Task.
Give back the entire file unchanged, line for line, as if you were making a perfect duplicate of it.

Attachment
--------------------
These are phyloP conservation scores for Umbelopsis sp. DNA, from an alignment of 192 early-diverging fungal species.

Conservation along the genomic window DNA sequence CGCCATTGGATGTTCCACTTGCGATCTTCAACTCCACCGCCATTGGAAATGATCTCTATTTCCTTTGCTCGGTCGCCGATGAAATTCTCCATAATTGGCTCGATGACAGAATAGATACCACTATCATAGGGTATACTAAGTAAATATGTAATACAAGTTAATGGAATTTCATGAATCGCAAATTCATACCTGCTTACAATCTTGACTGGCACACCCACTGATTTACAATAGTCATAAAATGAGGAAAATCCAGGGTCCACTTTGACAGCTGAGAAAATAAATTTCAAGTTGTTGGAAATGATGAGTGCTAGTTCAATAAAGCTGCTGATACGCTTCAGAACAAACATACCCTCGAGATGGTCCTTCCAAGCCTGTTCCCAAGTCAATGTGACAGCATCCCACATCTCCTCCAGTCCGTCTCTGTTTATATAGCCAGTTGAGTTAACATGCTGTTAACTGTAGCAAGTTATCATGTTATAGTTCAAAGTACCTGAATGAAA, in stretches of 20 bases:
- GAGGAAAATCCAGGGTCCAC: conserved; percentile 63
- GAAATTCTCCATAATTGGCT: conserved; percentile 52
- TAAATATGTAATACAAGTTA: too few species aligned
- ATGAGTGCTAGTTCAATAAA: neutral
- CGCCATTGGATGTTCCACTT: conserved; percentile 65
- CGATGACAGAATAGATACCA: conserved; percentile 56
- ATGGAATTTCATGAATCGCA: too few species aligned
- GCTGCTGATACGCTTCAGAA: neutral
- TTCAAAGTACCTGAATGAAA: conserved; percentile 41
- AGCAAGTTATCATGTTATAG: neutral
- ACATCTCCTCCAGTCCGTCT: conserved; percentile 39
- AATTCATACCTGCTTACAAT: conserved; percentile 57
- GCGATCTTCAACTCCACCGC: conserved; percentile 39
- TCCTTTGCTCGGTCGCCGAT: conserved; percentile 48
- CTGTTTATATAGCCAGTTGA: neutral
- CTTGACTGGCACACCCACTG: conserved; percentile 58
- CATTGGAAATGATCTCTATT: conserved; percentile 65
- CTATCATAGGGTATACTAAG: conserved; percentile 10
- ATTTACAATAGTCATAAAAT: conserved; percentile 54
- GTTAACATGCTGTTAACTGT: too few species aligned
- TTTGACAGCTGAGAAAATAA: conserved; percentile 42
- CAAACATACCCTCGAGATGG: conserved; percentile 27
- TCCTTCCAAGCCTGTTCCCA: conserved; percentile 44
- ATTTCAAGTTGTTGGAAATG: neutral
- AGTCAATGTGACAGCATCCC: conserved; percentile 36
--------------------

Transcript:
These are phyloP conservation scores for Umbelopsis sp. DNA, from an alignment of 192 early-diverging fungal species.

Conservation along the genomic window DNA sequence CGCCATTGGATGTTCCACTTGCGATCTTCAACTCCACCGCCATTGGAAATGATCTCTATTTCCTTTGCTCGGTCGCCGATGAAATTCTCCATAATTGGCTCGATGACAGAATAGATACCACTATCATAGGGTATACTAAGTAAATATGTAATACAAGTTAATGGAATTTCATGAATCGCAAATTCATACCTGCTTACAATCTTGACTGGCACACCCACTGATTTACAATAGTCATAAAATGAGGAAAATCCAGGGTCCACTTTGACAGCTGAGAAAATAAATTTCAAGTTGTTGGAAATGATGAGTGCTAGTTCAATAAAGCTGCTGATACGCTTCAGAACAAACATACCCTCGAGATGGTCCTTCCAAGCCTGTTCCCAAGTCAATGTGACAGCATCCCACATCTCCTCCAGTCCGTCTCTGTTTATATAGCCAGTTGAGTTAACATGCTGTTAACTGTAGCAAGTTATCATGTTATAGTTCAAAGTACCTGAATGAAA, in stretches of 20 bases:
- GAGGAAAATCCAGGGTCCAC: conserved; percentile 63
- GAAATTCTCCATAATTGGCT: conserved; percentile 52
- TAAATATGTAATACAAGTTA: too few species aligned
- ATGAGTGCTAGTTCAATAAA: neutral
- CGCCATTGGATGTTCCACTT: conserved; percentile 65
- CGATGACAGAATAGATACCA: conserved; percentile 56
- ATGGAATTTCATGAATCGCA: too few species aligned
- GCTGCTGATACGCTTCAGAA: neutral
- TTCAAAGTACCTGAATGAAA: conserved; percentile 41
- AGCAAGTTATCATGTTATAG: neutral
- ACATCTCCTCCAGTCCGTCT: conserved; percentile 39
- AATTCATACCTGCTTACAAT: conserved; percentile 57
- GCGATCTTCAACTCCACCGC: conserved; percentile 39
- TCCTTTGCTCGGTCGCCGAT: conserved; percentile 48
- CTGTTTATATAGCCAGTTGA: neutral
- CTTGACTGGCACACCCACTG: conserved; percentile 58
- CATTGGAAATGATCTCTATT: conserved; percentile 65
- CTATCATAGGGTATACTAAG: conserved; percentile 10
- ATTTACAATAGTCATAAAAT: conserved; percentile 54
- GTTAACATGCTGTTAACTGT: too few species aligned
- TTTGACAGCTGAGAAAATAA: conserved; percentile 42
- CAAACATACCCTCGAGATGG: conserved; percentile 27
- TCCTTCCAAGCCTGTTCCCA: conserved; percentile 44
- ATTTCAAGTTGTTGGAAATG: neutral
- AGTCAATGTGACAGCATCCC: conserved; percentile 36